Political opponents have been raising their voices, denouncing an array of issues from corruption to lack of freedoms and cultural stagnation.
Analysts and observers say the tone of the criticism has been unprecedented since Mubarak rose to power in 1981.
“There is discontent and impatience. A look at the internet is enough to see it is boiling over in the country,” said Salama Ahmad Salama, an editorialist at the state-owned newspaper al-Ahram, referring to opposition web sites.
The latest attack on the authorities came from the banned but tolerated Muslim Brotherhood, Egypt’s largest opposition group. Last week, the organisation’s leader, Maamun al-Hudaibi, said corruption had spread to all government institutions, fuelled by a “suffocating economic crisis” that he attributed to “political stagnation.”
The pound value
The depreciation of the Egyptian pound “has led to a horrific
increase in the number of poor people,” he added, speaking at an iftar, the Ramadan meal at sunset.
He said the Egyptian population was now split between a “wide majority that can barely find its daily bread, and a minority which monopolises wealth and power,” and warned the situation was dangerous.
Queuing outside of bakeries
The pound lost 26% of its value against the dollar after it was free-floated in late January. The government acknowledged that the move caused a higher than expected increase in the cost of living at a time when the economy was running slow for a fourth year in a row.
Estimates from government officials for inflation range between 4 and 6.5%, but trade unions say it is much higher.
Last month, queues appeared in front of bakeries, prompting the government to take swift measures to end a shortage of flour affecting subsidised bread, even if it meant widening the government deficit.
The lines of angry people outside bakeries raised fears of “bread riots” similar to those which erupted in 1977 when the
government announced it would reduce subsidies.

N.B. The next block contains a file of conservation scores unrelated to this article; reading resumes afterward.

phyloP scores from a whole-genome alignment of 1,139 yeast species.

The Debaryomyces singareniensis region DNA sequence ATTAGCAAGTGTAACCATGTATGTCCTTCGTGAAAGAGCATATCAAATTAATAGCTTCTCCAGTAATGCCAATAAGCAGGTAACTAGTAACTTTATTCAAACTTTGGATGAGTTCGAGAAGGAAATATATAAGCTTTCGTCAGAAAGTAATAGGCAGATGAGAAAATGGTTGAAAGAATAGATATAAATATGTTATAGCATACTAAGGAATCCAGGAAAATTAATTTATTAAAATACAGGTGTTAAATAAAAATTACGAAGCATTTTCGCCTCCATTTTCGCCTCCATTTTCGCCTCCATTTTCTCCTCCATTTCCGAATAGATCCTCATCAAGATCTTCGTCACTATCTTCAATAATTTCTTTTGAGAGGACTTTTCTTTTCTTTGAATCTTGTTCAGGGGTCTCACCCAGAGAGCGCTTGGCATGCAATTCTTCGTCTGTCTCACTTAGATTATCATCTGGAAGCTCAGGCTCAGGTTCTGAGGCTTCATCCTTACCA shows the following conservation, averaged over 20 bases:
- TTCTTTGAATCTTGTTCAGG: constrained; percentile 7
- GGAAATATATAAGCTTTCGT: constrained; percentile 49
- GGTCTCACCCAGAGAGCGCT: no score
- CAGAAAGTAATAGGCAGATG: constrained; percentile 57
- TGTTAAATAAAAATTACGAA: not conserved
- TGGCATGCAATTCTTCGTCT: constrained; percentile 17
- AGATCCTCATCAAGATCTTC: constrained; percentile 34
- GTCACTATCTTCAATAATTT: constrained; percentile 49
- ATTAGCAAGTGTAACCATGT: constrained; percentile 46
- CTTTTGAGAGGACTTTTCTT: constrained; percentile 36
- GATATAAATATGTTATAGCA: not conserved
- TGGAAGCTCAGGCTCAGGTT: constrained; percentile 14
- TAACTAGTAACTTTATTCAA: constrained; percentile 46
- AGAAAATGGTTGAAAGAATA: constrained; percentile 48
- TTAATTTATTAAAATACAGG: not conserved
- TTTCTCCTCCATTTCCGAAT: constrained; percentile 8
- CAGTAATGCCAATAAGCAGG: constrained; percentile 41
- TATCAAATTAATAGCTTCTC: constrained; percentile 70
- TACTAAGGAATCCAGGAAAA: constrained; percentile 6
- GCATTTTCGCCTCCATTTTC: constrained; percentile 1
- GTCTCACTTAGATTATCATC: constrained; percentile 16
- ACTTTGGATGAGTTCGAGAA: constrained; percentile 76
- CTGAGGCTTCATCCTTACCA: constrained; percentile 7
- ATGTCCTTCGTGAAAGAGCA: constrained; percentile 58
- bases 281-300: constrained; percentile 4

“Everybody is talking about the higher cost of living, it gives a boost to the opposition”
Mustafa Kamal al-Sayyed, lecturer at Cairo University
On 22 October, Egyptian opposition parties and human rights groups demanded Interior Minister Habib al-Adli’s resignation after his ministry banned a rally called to release a petition demanding radical political reform.
The petition calls for a reform of the constitution, limiting
the tenure of a president to two terms and requiring that the head of state be elected by universal suffrage rather than by
The opposition is becoming more vocal because it thinks it has the backing of the population, said political analyst Mustafa Kamal al-Sayyid, a lecturer at Cairo University.
“Everybody is talking about the higher cost of living, it gives
a boost to the opposition,” he said.
The ruling National Democratic Party (NDP) announced at a congress in September that it would press for reforms. But the NDP pledge was interpreted as a confirmation of the influence of one of Mubarak’s sons, Gamal, who is being increasingly talked about as a potential successor to the 75-year-old president.
In an unpopular move, Gamal
According to Sayyid, the prospect of a dynastical succession is unpopular. “The idea that Egypt becomes a monarchy is not accepted,” he said.
He believes that US pressure for reform in the Arab world, including in allies like Egypt and Saudi Arabia, is also playing a
role in “encouraging the opposition.”
Editorialist Salama described the political situation in Egypt as “uneasy.” “There is a kind of a political stagnation. The change suggested by the NPD is very slow,” he said. “In fact, there is nothing in sight.”